Diversity in the Environmental Movement

“Pueden contestar en Español” a burst of hands go up as suddenly, students who were too shy to participate, began to raise their hands in excitement. I felt so proud to see so many children proud and enthusiastic about speaking Spanish. At the end of our program Lily and I handed out pamphlets about the Tualatin River National Wildlife Refuge in both Spanish and English. So many of the students asked for the pamphlet in Spanish that we actually ran out!

Learning how to do the Furs and Skulls lesson...after we had already taught it six times!

Learning how to do the Furs and Skulls lesson…after we had already taught it six times!

Going to these classes and teaching in both languages really warmed my heart. Growing up, I had a hard time in school because I didn’t speak English very well. I felt a lot of pressure to assimilate, and began to be a little ashamed of my culture and heritage. It’s been a long process to shake that feeling and be proud of myself and all the hard work my parents went through to be where I am now. Therefore, I was so relieved and thankful that the teachers at Harvey Scott work with such diverse students and encourage understanding about different cultures.

I’ve also had the great fortune to meet members of EPOC (Environmental Professionals of Color.) It is important, across different movements, for people of color (POC) to have a space to meet and talk. When I was in Los Angeles, I was involved in a group called LAFemmesofColor that shared similar sentiments about needing a space that was just for them. It is such an amazing experience  to be able to meet other people who share your same interests, understand some of your struggles, and have a similar cultural background, to work on problems in our communities.

I’m immensely grateful to be a part of these conversations. Meeting everyone has inspired me to continue thinking about how race and culture intersect with, and affect our relationships in the environmental movement.

Intercambio de Conocimientos en Colombia (Knowledge Exchange in Colombia)

(La traducción al Español está por debajo de la sección en Inglés) I have learned so much in just a week from living and working in Cali- Colombia with the Association Calidris (Asociación Calidris). On my first week of work … Continue reading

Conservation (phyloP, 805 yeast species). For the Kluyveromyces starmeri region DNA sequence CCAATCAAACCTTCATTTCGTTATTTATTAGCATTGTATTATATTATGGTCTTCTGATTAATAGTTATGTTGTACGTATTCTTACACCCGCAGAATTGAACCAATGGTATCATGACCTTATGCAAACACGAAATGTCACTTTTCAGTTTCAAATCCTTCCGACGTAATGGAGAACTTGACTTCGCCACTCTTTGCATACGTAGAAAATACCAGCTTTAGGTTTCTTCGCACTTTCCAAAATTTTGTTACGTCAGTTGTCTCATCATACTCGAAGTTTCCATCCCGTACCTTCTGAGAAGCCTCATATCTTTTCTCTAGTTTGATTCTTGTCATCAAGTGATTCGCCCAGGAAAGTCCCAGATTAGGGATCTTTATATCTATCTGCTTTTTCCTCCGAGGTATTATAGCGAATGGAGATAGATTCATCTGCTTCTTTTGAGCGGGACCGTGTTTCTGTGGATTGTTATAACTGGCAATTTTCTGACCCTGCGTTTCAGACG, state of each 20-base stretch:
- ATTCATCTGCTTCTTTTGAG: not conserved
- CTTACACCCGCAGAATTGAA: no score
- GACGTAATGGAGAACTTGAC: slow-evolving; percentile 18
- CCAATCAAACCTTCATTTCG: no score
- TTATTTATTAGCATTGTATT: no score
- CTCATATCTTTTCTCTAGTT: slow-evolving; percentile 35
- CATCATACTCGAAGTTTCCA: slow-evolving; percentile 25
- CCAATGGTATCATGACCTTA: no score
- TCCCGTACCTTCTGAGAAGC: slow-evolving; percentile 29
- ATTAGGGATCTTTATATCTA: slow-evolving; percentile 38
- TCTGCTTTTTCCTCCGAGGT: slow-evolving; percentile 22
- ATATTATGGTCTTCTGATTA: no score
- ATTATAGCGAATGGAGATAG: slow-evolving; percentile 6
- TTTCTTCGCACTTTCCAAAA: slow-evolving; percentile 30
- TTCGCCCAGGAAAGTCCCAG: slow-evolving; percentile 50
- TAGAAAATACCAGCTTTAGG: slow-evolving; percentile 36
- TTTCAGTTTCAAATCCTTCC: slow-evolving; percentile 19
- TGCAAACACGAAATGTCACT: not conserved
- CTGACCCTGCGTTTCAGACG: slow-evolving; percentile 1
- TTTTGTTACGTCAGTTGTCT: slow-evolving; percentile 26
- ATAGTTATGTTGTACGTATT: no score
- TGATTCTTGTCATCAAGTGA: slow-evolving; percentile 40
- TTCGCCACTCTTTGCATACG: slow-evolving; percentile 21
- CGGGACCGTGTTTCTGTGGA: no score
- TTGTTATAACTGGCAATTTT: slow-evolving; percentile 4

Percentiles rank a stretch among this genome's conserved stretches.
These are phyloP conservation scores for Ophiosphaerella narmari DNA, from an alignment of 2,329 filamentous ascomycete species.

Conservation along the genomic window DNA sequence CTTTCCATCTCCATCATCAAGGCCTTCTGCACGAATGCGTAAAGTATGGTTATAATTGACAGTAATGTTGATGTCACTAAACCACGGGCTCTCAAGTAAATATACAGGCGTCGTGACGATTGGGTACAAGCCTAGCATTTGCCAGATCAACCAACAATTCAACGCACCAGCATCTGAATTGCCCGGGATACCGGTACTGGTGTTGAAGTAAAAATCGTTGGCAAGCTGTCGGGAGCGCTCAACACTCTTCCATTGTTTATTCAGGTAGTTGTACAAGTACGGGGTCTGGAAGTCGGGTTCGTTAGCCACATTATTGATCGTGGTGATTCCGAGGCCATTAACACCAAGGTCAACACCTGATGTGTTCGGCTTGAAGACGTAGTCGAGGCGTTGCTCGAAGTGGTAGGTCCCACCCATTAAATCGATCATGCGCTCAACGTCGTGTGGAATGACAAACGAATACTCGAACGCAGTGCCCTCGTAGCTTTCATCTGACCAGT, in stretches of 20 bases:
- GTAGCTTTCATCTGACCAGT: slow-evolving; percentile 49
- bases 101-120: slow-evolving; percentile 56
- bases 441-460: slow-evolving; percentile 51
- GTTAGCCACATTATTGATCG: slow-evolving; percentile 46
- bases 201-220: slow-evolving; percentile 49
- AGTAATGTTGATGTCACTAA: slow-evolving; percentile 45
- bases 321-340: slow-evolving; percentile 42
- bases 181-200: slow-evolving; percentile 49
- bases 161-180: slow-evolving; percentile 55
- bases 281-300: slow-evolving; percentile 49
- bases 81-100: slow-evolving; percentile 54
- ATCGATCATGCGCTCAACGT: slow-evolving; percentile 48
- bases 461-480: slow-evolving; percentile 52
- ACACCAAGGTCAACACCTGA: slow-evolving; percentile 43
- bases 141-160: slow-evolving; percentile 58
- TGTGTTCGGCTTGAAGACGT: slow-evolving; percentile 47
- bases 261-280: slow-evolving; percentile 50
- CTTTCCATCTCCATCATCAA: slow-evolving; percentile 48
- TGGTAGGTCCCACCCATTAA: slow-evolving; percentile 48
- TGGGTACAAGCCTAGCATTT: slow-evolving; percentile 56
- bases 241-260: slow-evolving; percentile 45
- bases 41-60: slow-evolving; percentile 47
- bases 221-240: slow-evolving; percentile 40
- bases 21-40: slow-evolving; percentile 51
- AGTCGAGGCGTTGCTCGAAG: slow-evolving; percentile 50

It’s Been Over Five Years!

It has been a very exciting week regarding the Least Terns! We have spotted Least Tern chicks for the first time in over five years and we have set up a fence within the exclosure to keep the chicks from going out of the exclosure. That will protect them from getting stepped on or ran over by a vehicle because they can be difficult to spot, even at close range. There haven’t been many crows landing within the exclosure either. Sometimes they fly over but the terns are quick to get them out of there.

The chick fence we set up covered a good amount of the nesting terns, but because of a shortage of fence, some terns were left outside the fence. The western part of the fence was made with wooden stakes and a thick plastic that was about three feet tall. The eastern part of the fence was made with wooden stakes and a smaller plastic tied to them. It was a lot of work but we had a few people helping so it went by pretty fast. We will keep monitoring the site and keeping an eye on the fence and chicks.

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Memory Trippin’

Wow. Five months have flown by faster than a diving Peregrine falcon. Now I’m here reflecting on the days when my mind wasn’t dominated by bird puns and dreams of field work. Five months ago I was still freezing in the bitter winter of Virginia, anxiously waiting to embark on this new adventure in my birding career. Today, I’m sitting in the kitchen of a student dorm made for biology geeks like me, waiting for my ride to the park, where I’ll watch scope out a colony of seabirds and chicks struggling to survive under the threat of hungry Bald eagles. I’m still cold here in the Pacific Northwest, but I wouldn’t have it any other way. This journey was beyond anything I could have expected.

They say a picture is worth a million words, so I’m not going to pester you with the surplus of extra text. Rather, I invite you: take a trip down memory lane with me…through this photo album.

 

 

 

 

 

 

 

Nest Dragging

When I was told I would be nest dragging this week I pictured me dragging a a nest away from it mother. Well that is not what happened. We tied a long rope along our waists and walked ten miles in knee-deep water. As the rope dragged along the tall vegetation the nesting birds would flush. This would allow us to pinpoint the location of the nest. By the end of the days I was able to identify the nests of Red-winged Blackbirds, Coots, Western Meadowlarks, and Wilson’s Phalaropes.

Now that the amount of shorebirds at the wetlands has windled down to only a handful, I have focused my attention on another critical bird.. The South Western Flycatcher. These surveys take place from 4 a.m-6a.m. As an afternoon person, surveys this early in the morning where really hard for me. Although I was exhausted and ready go back to sleep, I enjoyed watching the sunrise that morning. After a five hour nap, I got up and prepared to go on an amphibian (frog) survey from 8p.m to 2a.m. The light from the full moon guided our way into the different survey areas. Although we where unable to see any of the frogs, we did learn to identify the calls of four different frogs: Chorus Frog, Great Plains Toad, Leopard Frog, and the American Bullfrog.

Nest Dragging

Nest Dragging

Red-winged Blackbird Nest

Red-winged Blackbird Nest

Nest Dragging

Nest Dragging

All Suited up!

All Suited up!

Western Meadowlark Nest

Western Meadowlark Nest

Wilson's Phalarope Nest

Wilson’s Phalarope Nest